10. On September 29, 1998, Plaintiff received her first facet joint injection at the L3-4, L4-5 and L5-S1 levels, under anesthesia. A second injection was performed on October 13, 1998. Although Plaintiff had immediate and almost complete relief of her pain, the relief was temporary. In January, 1999, Dr. Schwartz began treating Ms. Alexander by periodically performing radio frequency ablations of the facet nerve, a procedure by which a long spinal needle with an electrical device at its tip is inserted into the affected areas and used to cook and destroy the nerve. Although these treatments also afford temporary pain relief, the relief is of longer duration (6-8 months) than that provided by the facet injections. Plaintiff has received a total of six such radio frequency ablations to date. (Schwartz Deposition, 20-29).

11. The use of facet joint injections as a diagnostic tool and of radio frequency ablations as a treatment for lumbar pain is controversial because there is a significant placebo effect that follows both types of *335 treatments. (Spellman Deposition, 61, 63-64, 86-90).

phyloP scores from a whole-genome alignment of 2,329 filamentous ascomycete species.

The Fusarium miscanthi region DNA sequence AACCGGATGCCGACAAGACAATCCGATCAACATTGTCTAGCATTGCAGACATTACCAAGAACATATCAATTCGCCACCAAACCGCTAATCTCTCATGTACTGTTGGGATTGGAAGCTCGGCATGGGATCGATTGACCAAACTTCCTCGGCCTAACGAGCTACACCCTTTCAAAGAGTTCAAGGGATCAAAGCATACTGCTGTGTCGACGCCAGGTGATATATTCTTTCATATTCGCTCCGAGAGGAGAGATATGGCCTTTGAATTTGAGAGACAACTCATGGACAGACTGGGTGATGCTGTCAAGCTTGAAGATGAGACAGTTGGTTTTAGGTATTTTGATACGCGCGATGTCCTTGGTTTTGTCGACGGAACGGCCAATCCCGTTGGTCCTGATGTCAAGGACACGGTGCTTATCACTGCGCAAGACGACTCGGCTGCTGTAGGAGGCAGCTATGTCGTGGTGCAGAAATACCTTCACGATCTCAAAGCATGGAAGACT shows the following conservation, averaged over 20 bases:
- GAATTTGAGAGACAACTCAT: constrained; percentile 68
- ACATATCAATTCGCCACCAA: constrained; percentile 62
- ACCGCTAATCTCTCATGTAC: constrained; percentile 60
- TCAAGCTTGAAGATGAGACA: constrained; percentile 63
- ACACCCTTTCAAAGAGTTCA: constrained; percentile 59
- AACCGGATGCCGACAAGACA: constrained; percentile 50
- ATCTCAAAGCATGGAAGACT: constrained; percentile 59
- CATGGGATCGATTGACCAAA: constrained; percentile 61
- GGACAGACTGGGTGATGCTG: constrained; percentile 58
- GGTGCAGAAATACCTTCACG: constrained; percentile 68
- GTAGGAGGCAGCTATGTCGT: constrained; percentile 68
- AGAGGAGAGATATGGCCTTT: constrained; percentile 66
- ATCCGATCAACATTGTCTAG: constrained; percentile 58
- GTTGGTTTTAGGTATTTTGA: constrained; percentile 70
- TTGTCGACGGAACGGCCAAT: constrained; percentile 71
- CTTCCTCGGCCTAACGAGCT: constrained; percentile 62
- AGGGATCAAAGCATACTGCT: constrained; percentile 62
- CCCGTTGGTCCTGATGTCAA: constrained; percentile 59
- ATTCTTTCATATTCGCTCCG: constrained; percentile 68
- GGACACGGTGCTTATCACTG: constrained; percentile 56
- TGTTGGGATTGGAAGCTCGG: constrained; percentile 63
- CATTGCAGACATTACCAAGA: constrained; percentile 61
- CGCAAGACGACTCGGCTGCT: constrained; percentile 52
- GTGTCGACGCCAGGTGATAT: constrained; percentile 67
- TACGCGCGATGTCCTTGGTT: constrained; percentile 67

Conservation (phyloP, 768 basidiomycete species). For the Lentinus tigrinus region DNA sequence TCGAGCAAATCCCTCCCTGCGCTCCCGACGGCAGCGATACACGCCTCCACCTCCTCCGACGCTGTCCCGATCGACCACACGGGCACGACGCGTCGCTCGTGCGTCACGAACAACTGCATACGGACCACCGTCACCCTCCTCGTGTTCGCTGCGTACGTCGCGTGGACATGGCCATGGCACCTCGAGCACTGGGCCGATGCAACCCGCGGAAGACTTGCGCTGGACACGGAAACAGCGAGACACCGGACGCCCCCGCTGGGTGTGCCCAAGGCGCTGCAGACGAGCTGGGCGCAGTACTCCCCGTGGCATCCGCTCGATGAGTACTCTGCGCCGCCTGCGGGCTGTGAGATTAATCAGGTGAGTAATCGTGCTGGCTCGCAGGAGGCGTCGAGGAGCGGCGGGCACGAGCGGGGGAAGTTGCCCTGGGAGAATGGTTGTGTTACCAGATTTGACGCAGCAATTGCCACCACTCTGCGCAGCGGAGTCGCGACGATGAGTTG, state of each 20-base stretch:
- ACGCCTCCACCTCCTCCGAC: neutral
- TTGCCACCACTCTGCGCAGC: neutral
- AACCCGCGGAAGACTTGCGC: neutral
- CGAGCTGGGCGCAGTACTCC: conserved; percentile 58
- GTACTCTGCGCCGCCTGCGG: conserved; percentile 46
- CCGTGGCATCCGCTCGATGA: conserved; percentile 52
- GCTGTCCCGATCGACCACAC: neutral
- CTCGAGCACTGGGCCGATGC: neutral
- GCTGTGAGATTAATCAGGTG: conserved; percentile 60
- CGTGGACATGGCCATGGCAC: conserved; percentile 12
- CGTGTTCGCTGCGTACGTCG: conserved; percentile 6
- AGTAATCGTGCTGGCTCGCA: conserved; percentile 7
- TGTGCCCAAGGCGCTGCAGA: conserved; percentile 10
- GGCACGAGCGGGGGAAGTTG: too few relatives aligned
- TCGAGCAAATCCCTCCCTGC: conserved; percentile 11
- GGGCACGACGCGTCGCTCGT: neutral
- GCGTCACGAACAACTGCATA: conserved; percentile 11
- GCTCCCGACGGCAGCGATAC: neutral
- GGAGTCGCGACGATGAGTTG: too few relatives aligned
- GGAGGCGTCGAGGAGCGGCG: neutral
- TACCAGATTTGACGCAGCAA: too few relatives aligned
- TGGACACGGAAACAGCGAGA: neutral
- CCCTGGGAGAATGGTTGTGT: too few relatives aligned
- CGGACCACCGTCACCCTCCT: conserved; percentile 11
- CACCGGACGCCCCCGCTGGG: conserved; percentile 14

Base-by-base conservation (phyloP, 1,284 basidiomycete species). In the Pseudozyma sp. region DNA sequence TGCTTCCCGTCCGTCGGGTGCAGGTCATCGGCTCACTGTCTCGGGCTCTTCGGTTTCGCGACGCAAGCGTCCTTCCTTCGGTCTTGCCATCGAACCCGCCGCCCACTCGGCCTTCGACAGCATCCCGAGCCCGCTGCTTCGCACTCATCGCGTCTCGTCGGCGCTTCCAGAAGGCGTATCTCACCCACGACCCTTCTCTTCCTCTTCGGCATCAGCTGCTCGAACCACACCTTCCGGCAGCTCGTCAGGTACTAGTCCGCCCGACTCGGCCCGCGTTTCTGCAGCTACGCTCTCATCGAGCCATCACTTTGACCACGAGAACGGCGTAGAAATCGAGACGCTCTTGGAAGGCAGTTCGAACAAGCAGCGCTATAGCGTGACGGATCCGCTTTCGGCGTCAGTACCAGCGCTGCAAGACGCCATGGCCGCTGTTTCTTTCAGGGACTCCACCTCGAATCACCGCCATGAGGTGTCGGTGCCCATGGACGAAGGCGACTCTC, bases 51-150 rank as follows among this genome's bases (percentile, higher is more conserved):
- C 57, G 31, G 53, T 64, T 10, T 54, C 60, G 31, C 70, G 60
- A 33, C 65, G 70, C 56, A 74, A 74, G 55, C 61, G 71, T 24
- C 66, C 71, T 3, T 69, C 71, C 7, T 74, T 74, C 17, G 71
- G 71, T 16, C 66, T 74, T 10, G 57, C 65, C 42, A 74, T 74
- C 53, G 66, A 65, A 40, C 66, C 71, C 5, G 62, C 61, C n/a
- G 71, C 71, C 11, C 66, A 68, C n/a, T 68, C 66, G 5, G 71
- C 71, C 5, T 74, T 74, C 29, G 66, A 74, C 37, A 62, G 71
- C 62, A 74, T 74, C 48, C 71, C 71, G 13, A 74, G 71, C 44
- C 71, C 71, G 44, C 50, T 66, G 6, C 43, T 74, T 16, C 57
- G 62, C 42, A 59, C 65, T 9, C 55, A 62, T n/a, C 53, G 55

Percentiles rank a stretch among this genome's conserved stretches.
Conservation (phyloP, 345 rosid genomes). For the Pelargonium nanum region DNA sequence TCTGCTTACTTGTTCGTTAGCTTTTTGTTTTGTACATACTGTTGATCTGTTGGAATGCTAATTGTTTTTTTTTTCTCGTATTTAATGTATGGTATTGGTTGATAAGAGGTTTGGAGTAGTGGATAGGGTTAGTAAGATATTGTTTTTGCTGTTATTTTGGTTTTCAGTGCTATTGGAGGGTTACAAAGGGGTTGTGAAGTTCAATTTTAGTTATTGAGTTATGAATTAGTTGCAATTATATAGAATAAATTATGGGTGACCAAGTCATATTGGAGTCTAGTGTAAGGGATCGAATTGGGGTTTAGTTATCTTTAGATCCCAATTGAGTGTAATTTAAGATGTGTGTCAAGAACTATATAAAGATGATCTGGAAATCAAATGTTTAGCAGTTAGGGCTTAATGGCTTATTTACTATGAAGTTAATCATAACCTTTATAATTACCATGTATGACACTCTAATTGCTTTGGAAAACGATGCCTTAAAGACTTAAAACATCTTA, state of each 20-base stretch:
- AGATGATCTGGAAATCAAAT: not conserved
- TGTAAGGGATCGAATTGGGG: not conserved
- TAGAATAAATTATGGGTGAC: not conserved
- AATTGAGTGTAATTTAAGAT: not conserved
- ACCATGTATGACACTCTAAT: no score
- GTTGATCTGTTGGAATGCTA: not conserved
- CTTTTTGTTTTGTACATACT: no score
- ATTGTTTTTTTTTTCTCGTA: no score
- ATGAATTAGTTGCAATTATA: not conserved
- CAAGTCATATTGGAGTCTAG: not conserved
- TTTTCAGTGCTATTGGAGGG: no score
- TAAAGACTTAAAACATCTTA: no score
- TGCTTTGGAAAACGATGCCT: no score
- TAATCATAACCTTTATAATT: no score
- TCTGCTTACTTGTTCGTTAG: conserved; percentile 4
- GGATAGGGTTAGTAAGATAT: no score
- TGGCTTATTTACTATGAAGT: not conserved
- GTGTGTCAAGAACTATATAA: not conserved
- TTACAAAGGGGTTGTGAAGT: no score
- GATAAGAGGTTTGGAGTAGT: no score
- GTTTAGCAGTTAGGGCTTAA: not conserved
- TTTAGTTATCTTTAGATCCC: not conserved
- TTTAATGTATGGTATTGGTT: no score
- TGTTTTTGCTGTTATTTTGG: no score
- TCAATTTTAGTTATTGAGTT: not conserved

12. Between May 23, 1995 and June 1, 1999, Plaintiff was hospitalized some 14 times and had an additional nine emergency room visits for abdominal pain, cramping, diarrhea and vomiting with no determined cause. Throughout all of these hospitalizations, and despite her testimony that her back pain was "unbearable" when she was hospitalized because of "having to be in the bed," Plaintiff only complained of back pain on two occasions and included her automobile accident of May 23, 1995 and her back problems on only one occasion when asked by hospital personnel about her past medical history. (N.T. Vol. I, 29-30, 52-54; Defendant's Exhibits 30-55, 61).

13. Until she began treating with Dr. Schwartz, Plaintiff never requested any medication to alleviate her low back pain. She has never been hospitalized for her back pain or her back injuries. (N.T. Vol. I, 45-48).

14. At present, Plaintiff continues to experience episodes of low back pain which vary in severity and it is possible that she will continue to have intermittent back pain for an indeterminate period of time in the future. She is unable to lift more than 10 pounds and no longer participates in many of the activities that she did before the accident such as aerobics, tennis and bike riding, although there is no evidence that she has discontinued these activities on the orders of her doctors. (N.T. Vol. I, 31-33; DiIorio Deposition, 15-16; Defendant's Exhibit 17.) Nevertheless, Plaintiff has been able to take numerous vacations since the May 23, 1995 accident, including two trips to Canada by car, and trips to Las Vegas, Aruba, Turks and Caicos by air. (N.T. Vol. I, 39-41).